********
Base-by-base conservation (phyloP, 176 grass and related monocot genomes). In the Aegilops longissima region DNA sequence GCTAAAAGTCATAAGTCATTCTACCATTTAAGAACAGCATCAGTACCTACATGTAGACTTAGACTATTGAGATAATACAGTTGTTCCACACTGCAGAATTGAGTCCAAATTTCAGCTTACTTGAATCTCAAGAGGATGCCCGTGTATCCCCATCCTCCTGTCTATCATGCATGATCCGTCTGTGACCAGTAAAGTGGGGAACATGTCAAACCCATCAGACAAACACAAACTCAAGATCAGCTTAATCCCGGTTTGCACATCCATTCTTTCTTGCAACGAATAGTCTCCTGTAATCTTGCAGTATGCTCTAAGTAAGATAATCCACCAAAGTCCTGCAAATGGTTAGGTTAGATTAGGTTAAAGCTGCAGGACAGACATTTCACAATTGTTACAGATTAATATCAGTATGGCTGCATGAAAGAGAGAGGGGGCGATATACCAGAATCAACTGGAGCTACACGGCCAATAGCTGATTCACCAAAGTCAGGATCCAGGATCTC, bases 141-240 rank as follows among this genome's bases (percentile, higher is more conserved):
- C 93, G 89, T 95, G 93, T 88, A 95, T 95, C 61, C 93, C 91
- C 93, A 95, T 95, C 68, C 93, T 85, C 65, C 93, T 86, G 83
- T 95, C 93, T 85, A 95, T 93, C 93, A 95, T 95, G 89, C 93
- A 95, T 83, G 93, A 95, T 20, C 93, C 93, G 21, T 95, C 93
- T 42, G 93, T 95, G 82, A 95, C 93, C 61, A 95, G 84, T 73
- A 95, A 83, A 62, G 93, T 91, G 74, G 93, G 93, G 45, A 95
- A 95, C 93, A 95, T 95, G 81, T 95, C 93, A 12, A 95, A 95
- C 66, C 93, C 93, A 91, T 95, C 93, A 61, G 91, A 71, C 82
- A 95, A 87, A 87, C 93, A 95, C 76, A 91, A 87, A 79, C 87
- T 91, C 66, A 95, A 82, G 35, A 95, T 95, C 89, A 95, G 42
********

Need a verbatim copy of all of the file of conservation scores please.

Base-by-base conservation (phyloP, 176 grass and related monocot genomes). In the Aegilops longissima region DNA sequence GCTAAAAGTCATAAGTCATTCTACCATTTAAGAACAGCATCAGTACCTACATGTAGACTTAGACTATTGAGATAATACAGTTGTTCCACACTGCAGAATTGAGTCCAAATTTCAGCTTACTTGAATCTCAAGAGGATGCCCGTGTATCCCCATCCTCCTGTCTATCATGCATGATCCGTCTGTGACCAGTAAAGTGGGGAACATGTCAAACCCATCAGACAAACACAAACTCAAGATCAGCTTAATCCCGGTTTGCACATCCATTCTTTCTTGCAACGAATAGTCTCCTGTAATCTTGCAGTATGCTCTAAGTAAGATAATCCACCAAAGTCCTGCAAATGGTTAGGTTAGATTAGGTTAAAGCTGCAGGACAGACATTTCACAATTGTTACAGATTAATATCAGTATGGCTGCATGAAAGAGAGAGGGGGCGATATACCAGAATCAACTGGAGCTACACGGCCAATAGCTGATTCACCAAAGTCAGGATCCAGGATCTC, bases 141-240 rank as follows among this genome's bases (percentile, higher is more conserved):
- C 93, G 89, T 95, G 93, T 88, A 95, T 95, C 61, C 93, C 91
- C 93, A 95, T 95, C 68, C 93, T 85, C 65, C 93, T 86, G 83
- T 95, C 93, T 85, A 95, T 93, C 93, A 95, T 95, G 89, C 93
- A 95, T 83, G 93, A 95, T 20, C 93, C 93, G 21, T 95, C 93
- T 42, G 93, T 95, G 82, A 95, C 93, C 61, A 95, G 84, T 73
- A 95, A 83, A 62, G 93, T 91, G 74, G 93, G 93, G 45, A 95
- A 95, C 93, A 95, T 95, G 81, T 95, C 93, A 12, A 95, A 95
- C 66, C 93, C 93, A 91, T 95, C 93, A 61, G 91, A 71, C 82
- A 95, A 87, A 87, C 93, A 95, C 76, A 91, A 87, A 79, C 87
- T 91, C 66, A 95, A 82, G 35, A 95, T 95, C 89, A 95, G 42